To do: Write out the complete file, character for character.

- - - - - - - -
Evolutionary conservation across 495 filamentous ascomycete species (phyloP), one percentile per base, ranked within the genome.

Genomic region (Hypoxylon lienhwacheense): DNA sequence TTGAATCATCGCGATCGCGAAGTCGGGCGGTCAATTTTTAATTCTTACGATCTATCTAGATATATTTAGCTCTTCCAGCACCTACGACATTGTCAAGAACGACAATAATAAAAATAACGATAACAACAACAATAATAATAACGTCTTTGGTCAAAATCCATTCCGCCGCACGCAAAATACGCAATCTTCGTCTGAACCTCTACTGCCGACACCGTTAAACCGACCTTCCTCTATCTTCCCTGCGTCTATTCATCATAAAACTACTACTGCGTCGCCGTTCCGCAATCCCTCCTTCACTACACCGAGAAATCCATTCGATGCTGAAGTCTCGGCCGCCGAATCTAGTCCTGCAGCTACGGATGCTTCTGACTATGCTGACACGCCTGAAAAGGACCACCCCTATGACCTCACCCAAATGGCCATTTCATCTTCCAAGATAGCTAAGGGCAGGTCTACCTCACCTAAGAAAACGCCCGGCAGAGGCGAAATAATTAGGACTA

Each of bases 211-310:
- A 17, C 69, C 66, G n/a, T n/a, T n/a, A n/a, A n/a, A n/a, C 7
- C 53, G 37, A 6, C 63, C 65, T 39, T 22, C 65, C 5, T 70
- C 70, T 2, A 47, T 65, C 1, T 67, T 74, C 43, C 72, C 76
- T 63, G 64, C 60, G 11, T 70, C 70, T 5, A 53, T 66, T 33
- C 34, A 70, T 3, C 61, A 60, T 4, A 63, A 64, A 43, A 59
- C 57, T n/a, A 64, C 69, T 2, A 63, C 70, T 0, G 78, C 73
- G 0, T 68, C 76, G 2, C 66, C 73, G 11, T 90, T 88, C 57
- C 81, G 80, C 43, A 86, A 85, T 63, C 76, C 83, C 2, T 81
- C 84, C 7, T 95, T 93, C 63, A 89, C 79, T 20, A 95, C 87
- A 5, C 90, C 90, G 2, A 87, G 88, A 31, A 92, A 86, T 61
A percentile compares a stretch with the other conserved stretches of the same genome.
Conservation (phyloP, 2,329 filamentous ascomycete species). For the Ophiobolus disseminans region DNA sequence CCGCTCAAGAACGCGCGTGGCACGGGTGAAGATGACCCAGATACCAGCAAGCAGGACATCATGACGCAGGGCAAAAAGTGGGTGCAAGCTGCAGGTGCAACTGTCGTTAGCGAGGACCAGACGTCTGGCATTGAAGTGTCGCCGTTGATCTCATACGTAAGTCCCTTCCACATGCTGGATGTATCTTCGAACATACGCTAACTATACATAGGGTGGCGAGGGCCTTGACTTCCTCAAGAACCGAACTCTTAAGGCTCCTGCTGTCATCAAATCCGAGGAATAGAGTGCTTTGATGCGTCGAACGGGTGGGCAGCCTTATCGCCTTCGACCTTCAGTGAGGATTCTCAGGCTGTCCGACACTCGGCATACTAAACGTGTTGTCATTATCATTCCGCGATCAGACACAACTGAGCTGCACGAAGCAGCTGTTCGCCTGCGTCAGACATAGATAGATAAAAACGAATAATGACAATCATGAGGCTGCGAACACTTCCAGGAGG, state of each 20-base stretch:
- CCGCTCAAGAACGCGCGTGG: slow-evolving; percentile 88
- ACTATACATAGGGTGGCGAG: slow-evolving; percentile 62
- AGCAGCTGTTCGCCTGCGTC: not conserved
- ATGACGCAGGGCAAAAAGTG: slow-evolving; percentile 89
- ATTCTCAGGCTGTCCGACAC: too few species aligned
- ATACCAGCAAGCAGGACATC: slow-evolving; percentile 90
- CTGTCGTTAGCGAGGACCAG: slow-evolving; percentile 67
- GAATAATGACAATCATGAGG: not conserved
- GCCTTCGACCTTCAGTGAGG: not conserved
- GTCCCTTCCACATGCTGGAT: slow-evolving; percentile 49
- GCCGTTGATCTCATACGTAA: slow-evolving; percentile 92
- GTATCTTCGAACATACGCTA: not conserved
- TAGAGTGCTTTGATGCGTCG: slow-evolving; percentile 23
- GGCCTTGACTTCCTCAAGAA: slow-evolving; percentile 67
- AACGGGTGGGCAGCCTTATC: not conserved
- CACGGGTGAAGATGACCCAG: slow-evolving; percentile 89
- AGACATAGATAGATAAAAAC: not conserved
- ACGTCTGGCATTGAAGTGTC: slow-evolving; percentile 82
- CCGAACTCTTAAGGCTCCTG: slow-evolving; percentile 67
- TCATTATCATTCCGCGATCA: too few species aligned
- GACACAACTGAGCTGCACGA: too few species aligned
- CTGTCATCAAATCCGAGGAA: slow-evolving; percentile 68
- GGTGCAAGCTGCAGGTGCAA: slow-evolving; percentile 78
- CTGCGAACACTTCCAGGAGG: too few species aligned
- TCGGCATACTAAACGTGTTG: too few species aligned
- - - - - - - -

Evolutionary conservation across 495 filamentous ascomycete species (phyloP), one percentile per base, ranked within the genome.

Genomic region (Hypoxylon lienhwacheense): DNA sequence TTGAATCATCGCGATCGCGAAGTCGGGCGGTCAATTTTTAATTCTTACGATCTATCTAGATATATTTAGCTCTTCCAGCACCTACGACATTGTCAAGAACGACAATAATAAAAATAACGATAACAACAACAATAATAATAACGTCTTTGGTCAAAATCCATTCCGCCGCACGCAAAATACGCAATCTTCGTCTGAACCTCTACTGCCGACACCGTTAAACCGACCTTCCTCTATCTTCCCTGCGTCTATTCATCATAAAACTACTACTGCGTCGCCGTTCCGCAATCCCTCCTTCACTACACCGAGAAATCCATTCGATGCTGAAGTCTCGGCCGCCGAATCTAGTCCTGCAGCTACGGATGCTTCTGACTATGCTGACACGCCTGAAAAGGACCACCCCTATGACCTCACCCAAATGGCCATTTCATCTTCCAAGATAGCTAAGGGCAGGTCTACCTCACCTAAGAAAACGCCCGGCAGAGGCGAAATAATTAGGACTA

Each of bases 211-310:
- A 17, C 69, C 66, G n/a, T n/a, T n/a, A n/a, A n/a, A n/a, C 7
- C 53, G 37, A 6, C 63, C 65, T 39, T 22, C 65, C 5, T 70
- C 70, T 2, A 47, T 65, C 1, T 67, T 74, C 43, C 72, C 76
- T 63, G 64, C 60, G 11, T 70, C 70, T 5, A 53, T 66, T 33
- C 34, A 70, T 3, C 61, A 60, T 4, A 63, A 64, A 43, A 59
- C 57, T n/a, A 64, C 69, T 2, A 63, C 70, T 0, G 78, C 73
- G 0, T 68, C 76, G 2, C 66, C 73, G 11, T 90, T 88, C 57
- C 81, G 80, C 43, A 86, A 85, T 63, C 76, C 83, C 2, T 81
- C 84, C 7, T 95, T 93, C 63, A 89, C 79, T 20, A 95, C 87
- A 5, C 90, C 90, G 2, A 87, G 88, A 31, A 92, A 86, T 61
A percentile compares a stretch with the other conserved stretches of the same genome.
Conservation (phyloP, 2,329 filamentous ascomycete species). For the Ophiobolus disseminans region DNA sequence CCGCTCAAGAACGCGCGTGGCACGGGTGAAGATGACCCAGATACCAGCAAGCAGGACATCATGACGCAGGGCAAAAAGTGGGTGCAAGCTGCAGGTGCAACTGTCGTTAGCGAGGACCAGACGTCTGGCATTGAAGTGTCGCCGTTGATCTCATACGTAAGTCCCTTCCACATGCTGGATGTATCTTCGAACATACGCTAACTATACATAGGGTGGCGAGGGCCTTGACTTCCTCAAGAACCGAACTCTTAAGGCTCCTGCTGTCATCAAATCCGAGGAATAGAGTGCTTTGATGCGTCGAACGGGTGGGCAGCCTTATCGCCTTCGACCTTCAGTGAGGATTCTCAGGCTGTCCGACACTCGGCATACTAAACGTGTTGTCATTATCATTCCGCGATCAGACACAACTGAGCTGCACGAAGCAGCTGTTCGCCTGCGTCAGACATAGATAGATAAAAACGAATAATGACAATCATGAGGCTGCGAACACTTCCAGGAGG, state of each 20-base stretch:
- CCGCTCAAGAACGCGCGTGG: slow-evolving; percentile 88
- ACTATACATAGGGTGGCGAG: slow-evolving; percentile 62
- AGCAGCTGTTCGCCTGCGTC: not conserved
- ATGACGCAGGGCAAAAAGTG: slow-evolving; percentile 89
- ATTCTCAGGCTGTCCGACAC: too few species aligned
- ATACCAGCAAGCAGGACATC: slow-evolving; percentile 90
- CTGTCGTTAGCGAGGACCAG: slow-evolving; percentile 67
- GAATAATGACAATCATGAGG: not conserved
- GCCTTCGACCTTCAGTGAGG: not conserved
- GTCCCTTCCACATGCTGGAT: slow-evolving; percentile 49
- GCCGTTGATCTCATACGTAA: slow-evolving; percentile 92
- GTATCTTCGAACATACGCTA: not conserved
- TAGAGTGCTTTGATGCGTCG: slow-evolving; percentile 23
- GGCCTTGACTTCCTCAAGAA: slow-evolving; percentile 67
- AACGGGTGGGCAGCCTTATC: not conserved
- CACGGGTGAAGATGACCCAG: slow-evolving; percentile 89
- AGACATAGATAGATAAAAAC: not conserved
- ACGTCTGGCATTGAAGTGTC: slow-evolving; percentile 82
- CCGAACTCTTAAGGCTCCTG: slow-evolving; percentile 67
- TCATTATCATTCCGCGATCA: too few species aligned
- GACACAACTGAGCTGCACGA: too few species aligned
- CTGTCATCAAATCCGAGGAA: slow-evolving; percentile 68
- GGTGCAAGCTGCAGGTGCAA: slow-evolving; percentile 78
- CTGCGAACACTTCCAGGAGG: too few species aligned
- TCGGCATACTAAACGTGTTG: too few species aligned